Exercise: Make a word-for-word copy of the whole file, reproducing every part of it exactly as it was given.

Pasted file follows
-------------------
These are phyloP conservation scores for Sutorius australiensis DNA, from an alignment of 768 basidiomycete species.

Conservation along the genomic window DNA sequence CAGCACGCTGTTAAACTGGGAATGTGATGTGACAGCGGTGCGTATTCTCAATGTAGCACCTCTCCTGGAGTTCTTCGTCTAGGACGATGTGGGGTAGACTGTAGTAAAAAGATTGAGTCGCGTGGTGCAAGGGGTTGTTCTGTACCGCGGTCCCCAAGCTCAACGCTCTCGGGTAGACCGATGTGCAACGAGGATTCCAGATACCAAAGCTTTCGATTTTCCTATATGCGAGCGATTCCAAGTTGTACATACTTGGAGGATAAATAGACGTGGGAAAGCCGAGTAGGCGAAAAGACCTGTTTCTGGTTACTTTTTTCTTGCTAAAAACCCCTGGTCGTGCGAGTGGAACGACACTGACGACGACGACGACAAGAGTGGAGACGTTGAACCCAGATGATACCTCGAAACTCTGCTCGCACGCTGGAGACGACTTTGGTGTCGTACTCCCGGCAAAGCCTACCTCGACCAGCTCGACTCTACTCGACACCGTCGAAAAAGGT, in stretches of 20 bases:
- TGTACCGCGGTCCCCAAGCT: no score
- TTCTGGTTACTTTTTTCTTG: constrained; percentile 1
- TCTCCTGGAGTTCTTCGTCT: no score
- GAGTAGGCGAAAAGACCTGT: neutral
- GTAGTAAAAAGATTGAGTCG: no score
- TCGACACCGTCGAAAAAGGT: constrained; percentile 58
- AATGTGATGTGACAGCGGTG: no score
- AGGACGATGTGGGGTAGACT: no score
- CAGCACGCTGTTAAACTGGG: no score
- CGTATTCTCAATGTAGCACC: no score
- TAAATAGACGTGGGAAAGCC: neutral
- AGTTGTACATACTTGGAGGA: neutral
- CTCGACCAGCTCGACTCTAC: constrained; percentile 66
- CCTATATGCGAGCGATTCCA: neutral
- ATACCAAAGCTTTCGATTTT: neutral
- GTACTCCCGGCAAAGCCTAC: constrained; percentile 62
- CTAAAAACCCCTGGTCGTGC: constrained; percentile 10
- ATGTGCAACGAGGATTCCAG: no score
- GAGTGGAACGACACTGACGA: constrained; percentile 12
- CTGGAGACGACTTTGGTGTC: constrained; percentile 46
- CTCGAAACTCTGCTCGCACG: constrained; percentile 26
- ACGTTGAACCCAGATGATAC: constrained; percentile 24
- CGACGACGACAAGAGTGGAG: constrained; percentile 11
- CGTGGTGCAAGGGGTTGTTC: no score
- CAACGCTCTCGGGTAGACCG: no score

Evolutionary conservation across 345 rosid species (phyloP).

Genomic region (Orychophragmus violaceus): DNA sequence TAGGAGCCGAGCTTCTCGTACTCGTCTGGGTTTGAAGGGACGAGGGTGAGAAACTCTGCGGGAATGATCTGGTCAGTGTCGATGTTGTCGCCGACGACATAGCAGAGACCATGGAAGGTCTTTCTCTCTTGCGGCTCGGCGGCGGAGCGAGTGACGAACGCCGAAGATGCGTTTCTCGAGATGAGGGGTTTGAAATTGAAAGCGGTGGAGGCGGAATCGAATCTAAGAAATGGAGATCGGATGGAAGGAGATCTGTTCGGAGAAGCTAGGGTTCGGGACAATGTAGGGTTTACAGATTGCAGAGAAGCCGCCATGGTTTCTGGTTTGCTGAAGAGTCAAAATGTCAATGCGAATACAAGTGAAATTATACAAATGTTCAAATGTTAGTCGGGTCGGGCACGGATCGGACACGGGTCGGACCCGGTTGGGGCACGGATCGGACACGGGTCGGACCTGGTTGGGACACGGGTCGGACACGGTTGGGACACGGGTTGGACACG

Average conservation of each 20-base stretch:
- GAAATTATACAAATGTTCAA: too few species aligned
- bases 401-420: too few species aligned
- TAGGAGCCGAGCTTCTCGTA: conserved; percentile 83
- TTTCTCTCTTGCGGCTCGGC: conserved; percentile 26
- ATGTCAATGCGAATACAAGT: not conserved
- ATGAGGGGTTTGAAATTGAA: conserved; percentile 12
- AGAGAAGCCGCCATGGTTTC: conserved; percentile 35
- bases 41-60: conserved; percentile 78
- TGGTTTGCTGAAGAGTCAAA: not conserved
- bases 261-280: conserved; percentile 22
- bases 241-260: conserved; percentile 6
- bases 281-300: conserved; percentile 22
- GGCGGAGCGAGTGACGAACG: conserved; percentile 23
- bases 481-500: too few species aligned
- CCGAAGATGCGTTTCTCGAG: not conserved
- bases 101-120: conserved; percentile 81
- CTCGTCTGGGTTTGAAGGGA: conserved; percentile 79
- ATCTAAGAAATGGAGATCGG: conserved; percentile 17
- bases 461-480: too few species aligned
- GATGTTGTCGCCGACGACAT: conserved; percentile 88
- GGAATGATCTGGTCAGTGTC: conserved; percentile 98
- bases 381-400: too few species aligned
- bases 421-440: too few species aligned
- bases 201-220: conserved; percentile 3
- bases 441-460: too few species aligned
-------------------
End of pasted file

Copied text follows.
These are phyloP conservation scores for Sutorius australiensis DNA, from an alignment of 768 basidiomycete species.

Conservation along the genomic window DNA sequence CAGCACGCTGTTAAACTGGGAATGTGATGTGACAGCGGTGCGTATTCTCAATGTAGCACCTCTCCTGGAGTTCTTCGTCTAGGACGATGTGGGGTAGACTGTAGTAAAAAGATTGAGTCGCGTGGTGCAAGGGGTTGTTCTGTACCGCGGTCCCCAAGCTCAACGCTCTCGGGTAGACCGATGTGCAACGAGGATTCCAGATACCAAAGCTTTCGATTTTCCTATATGCGAGCGATTCCAAGTTGTACATACTTGGAGGATAAATAGACGTGGGAAAGCCGAGTAGGCGAAAAGACCTGTTTCTGGTTACTTTTTTCTTGCTAAAAACCCCTGGTCGTGCGAGTGGAACGACACTGACGACGACGACGACAAGAGTGGAGACGTTGAACCCAGATGATACCTCGAAACTCTGCTCGCACGCTGGAGACGACTTTGGTGTCGTACTCCCGGCAAAGCCTACCTCGACCAGCTCGACTCTACTCGACACCGTCGAAAAAGGT, in stretches of 20 bases:
- TGTACCGCGGTCCCCAAGCT: no score
- TTCTGGTTACTTTTTTCTTG: constrained; percentile 1
- TCTCCTGGAGTTCTTCGTCT: no score
- GAGTAGGCGAAAAGACCTGT: neutral
- GTAGTAAAAAGATTGAGTCG: no score
- TCGACACCGTCGAAAAAGGT: constrained; percentile 58
- AATGTGATGTGACAGCGGTG: no score
- AGGACGATGTGGGGTAGACT: no score
- CAGCACGCTGTTAAACTGGG: no score
- CGTATTCTCAATGTAGCACC: no score
- TAAATAGACGTGGGAAAGCC: neutral
- AGTTGTACATACTTGGAGGA: neutral
- CTCGACCAGCTCGACTCTAC: constrained; percentile 66
- CCTATATGCGAGCGATTCCA: neutral
- ATACCAAAGCTTTCGATTTT: neutral
- GTACTCCCGGCAAAGCCTAC: constrained; percentile 62
- CTAAAAACCCCTGGTCGTGC: constrained; percentile 10
- ATGTGCAACGAGGATTCCAG: no score
- GAGTGGAACGACACTGACGA: constrained; percentile 12
- CTGGAGACGACTTTGGTGTC: constrained; percentile 46
- CTCGAAACTCTGCTCGCACG: constrained; percentile 26
- ACGTTGAACCCAGATGATAC: constrained; percentile 24
- CGACGACGACAAGAGTGGAG: constrained; percentile 11
- CGTGGTGCAAGGGGTTGTTC: no score
- CAACGCTCTCGGGTAGACCG: no score

Evolutionary conservation across 345 rosid species (phyloP).

Genomic region (Orychophragmus violaceus): DNA sequence TAGGAGCCGAGCTTCTCGTACTCGTCTGGGTTTGAAGGGACGAGGGTGAGAAACTCTGCGGGAATGATCTGGTCAGTGTCGATGTTGTCGCCGACGACATAGCAGAGACCATGGAAGGTCTTTCTCTCTTGCGGCTCGGCGGCGGAGCGAGTGACGAACGCCGAAGATGCGTTTCTCGAGATGAGGGGTTTGAAATTGAAAGCGGTGGAGGCGGAATCGAATCTAAGAAATGGAGATCGGATGGAAGGAGATCTGTTCGGAGAAGCTAGGGTTCGGGACAATGTAGGGTTTACAGATTGCAGAGAAGCCGCCATGGTTTCTGGTTTGCTGAAGAGTCAAAATGTCAATGCGAATACAAGTGAAATTATACAAATGTTCAAATGTTAGTCGGGTCGGGCACGGATCGGACACGGGTCGGACCCGGTTGGGGCACGGATCGGACACGGGTCGGACCTGGTTGGGACACGGGTCGGACACGGTTGGGACACGGGTTGGACACG

Average conservation of each 20-base stretch:
- GAAATTATACAAATGTTCAA: too few species aligned
- bases 401-420: too few species aligned
- TAGGAGCCGAGCTTCTCGTA: conserved; percentile 83
- TTTCTCTCTTGCGGCTCGGC: conserved; percentile 26
- ATGTCAATGCGAATACAAGT: not conserved
- ATGAGGGGTTTGAAATTGAA: conserved; percentile 12
- AGAGAAGCCGCCATGGTTTC: conserved; percentile 35
- bases 41-60: conserved; percentile 78
- TGGTTTGCTGAAGAGTCAAA: not conserved
- bases 261-280: conserved; percentile 22
- bases 241-260: conserved; percentile 6
- bases 281-300: conserved; percentile 22
- GGCGGAGCGAGTGACGAACG: conserved; percentile 23
- bases 481-500: too few species aligned
- CCGAAGATGCGTTTCTCGAG: not conserved
- bases 101-120: conserved; percentile 81
- CTCGTCTGGGTTTGAAGGGA: conserved; percentile 79
- ATCTAAGAAATGGAGATCGG: conserved; percentile 17
- bases 461-480: too few species aligned
- GATGTTGTCGCCGACGACAT: conserved; percentile 88
- GGAATGATCTGGTCAGTGTC: conserved; percentile 98
- bases 381-400: too few species aligned
- bases 421-440: too few species aligned
- bases 201-220: conserved; percentile 3
- bases 441-460: too few species aligned